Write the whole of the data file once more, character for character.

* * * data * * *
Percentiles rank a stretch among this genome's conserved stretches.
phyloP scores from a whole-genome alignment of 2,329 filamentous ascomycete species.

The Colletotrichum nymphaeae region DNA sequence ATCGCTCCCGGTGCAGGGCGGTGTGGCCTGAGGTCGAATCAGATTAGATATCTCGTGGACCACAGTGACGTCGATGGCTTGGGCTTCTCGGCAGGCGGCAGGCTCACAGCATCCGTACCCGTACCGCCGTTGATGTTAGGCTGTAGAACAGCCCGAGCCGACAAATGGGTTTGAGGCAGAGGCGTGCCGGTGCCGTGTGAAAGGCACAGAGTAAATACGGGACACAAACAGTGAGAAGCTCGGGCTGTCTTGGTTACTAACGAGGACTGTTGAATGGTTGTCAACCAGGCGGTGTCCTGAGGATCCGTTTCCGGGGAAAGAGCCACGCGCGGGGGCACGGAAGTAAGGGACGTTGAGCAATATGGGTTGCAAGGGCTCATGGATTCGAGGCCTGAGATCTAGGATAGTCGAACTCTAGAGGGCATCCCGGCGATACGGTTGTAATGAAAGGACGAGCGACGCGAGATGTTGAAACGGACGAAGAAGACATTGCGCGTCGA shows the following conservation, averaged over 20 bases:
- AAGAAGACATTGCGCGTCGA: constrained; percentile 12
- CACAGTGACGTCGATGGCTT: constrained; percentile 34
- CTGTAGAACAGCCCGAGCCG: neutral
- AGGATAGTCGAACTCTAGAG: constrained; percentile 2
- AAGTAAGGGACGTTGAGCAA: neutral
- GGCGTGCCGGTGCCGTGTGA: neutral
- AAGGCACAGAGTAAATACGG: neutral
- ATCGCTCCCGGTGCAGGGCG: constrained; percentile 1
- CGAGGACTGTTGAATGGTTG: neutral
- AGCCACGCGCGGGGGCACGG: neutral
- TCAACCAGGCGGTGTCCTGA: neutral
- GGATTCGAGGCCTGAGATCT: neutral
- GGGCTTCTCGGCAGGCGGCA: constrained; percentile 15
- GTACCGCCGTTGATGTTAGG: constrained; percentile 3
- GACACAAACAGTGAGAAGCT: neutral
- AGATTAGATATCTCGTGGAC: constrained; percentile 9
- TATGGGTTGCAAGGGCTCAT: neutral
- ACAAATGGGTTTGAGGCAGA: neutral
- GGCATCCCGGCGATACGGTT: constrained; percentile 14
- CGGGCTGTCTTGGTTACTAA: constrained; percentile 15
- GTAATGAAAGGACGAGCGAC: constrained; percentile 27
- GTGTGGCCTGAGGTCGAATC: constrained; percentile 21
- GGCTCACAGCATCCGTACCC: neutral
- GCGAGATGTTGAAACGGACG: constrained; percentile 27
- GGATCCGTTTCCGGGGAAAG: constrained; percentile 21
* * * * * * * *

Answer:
Percentiles rank a stretch among this genome's conserved stretches.
phyloP scores from a whole-genome alignment of 2,329 filamentous ascomycete species.

The Colletotrichum nymphaeae region DNA sequence ATCGCTCCCGGTGCAGGGCGGTGTGGCCTGAGGTCGAATCAGATTAGATATCTCGTGGACCACAGTGACGTCGATGGCTTGGGCTTCTCGGCAGGCGGCAGGCTCACAGCATCCGTACCCGTACCGCCGTTGATGTTAGGCTGTAGAACAGCCCGAGCCGACAAATGGGTTTGAGGCAGAGGCGTGCCGGTGCCGTGTGAAAGGCACAGAGTAAATACGGGACACAAACAGTGAGAAGCTCGGGCTGTCTTGGTTACTAACGAGGACTGTTGAATGGTTGTCAACCAGGCGGTGTCCTGAGGATCCGTTTCCGGGGAAAGAGCCACGCGCGGGGGCACGGAAGTAAGGGACGTTGAGCAATATGGGTTGCAAGGGCTCATGGATTCGAGGCCTGAGATCTAGGATAGTCGAACTCTAGAGGGCATCCCGGCGATACGGTTGTAATGAAAGGACGAGCGACGCGAGATGTTGAAACGGACGAAGAAGACATTGCGCGTCGA shows the following conservation, averaged over 20 bases:
- AAGAAGACATTGCGCGTCGA: constrained; percentile 12
- CACAGTGACGTCGATGGCTT: constrained; percentile 34
- CTGTAGAACAGCCCGAGCCG: neutral
- AGGATAGTCGAACTCTAGAG: constrained; percentile 2
- AAGTAAGGGACGTTGAGCAA: neutral
- GGCGTGCCGGTGCCGTGTGA: neutral
- AAGGCACAGAGTAAATACGG: neutral
- ATCGCTCCCGGTGCAGGGCG: constrained; percentile 1
- CGAGGACTGTTGAATGGTTG: neutral
- AGCCACGCGCGGGGGCACGG: neutral
- TCAACCAGGCGGTGTCCTGA: neutral
- GGATTCGAGGCCTGAGATCT: neutral
- GGGCTTCTCGGCAGGCGGCA: constrained; percentile 15
- GTACCGCCGTTGATGTTAGG: constrained; percentile 3
- GACACAAACAGTGAGAAGCT: neutral
- AGATTAGATATCTCGTGGAC: constrained; percentile 9
- TATGGGTTGCAAGGGCTCAT: neutral
- ACAAATGGGTTTGAGGCAGA: neutral
- GGCATCCCGGCGATACGGTT: constrained; percentile 14
- CGGGCTGTCTTGGTTACTAA: constrained; percentile 15
- GTAATGAAAGGACGAGCGAC: constrained; percentile 27
- GTGTGGCCTGAGGTCGAATC: constrained; percentile 21
- GGCTCACAGCATCCGTACCC: neutral
- GCGAGATGTTGAAACGGACG: constrained; percentile 27
- GGATCCGTTTCCGGGGAAAG: constrained; percentile 21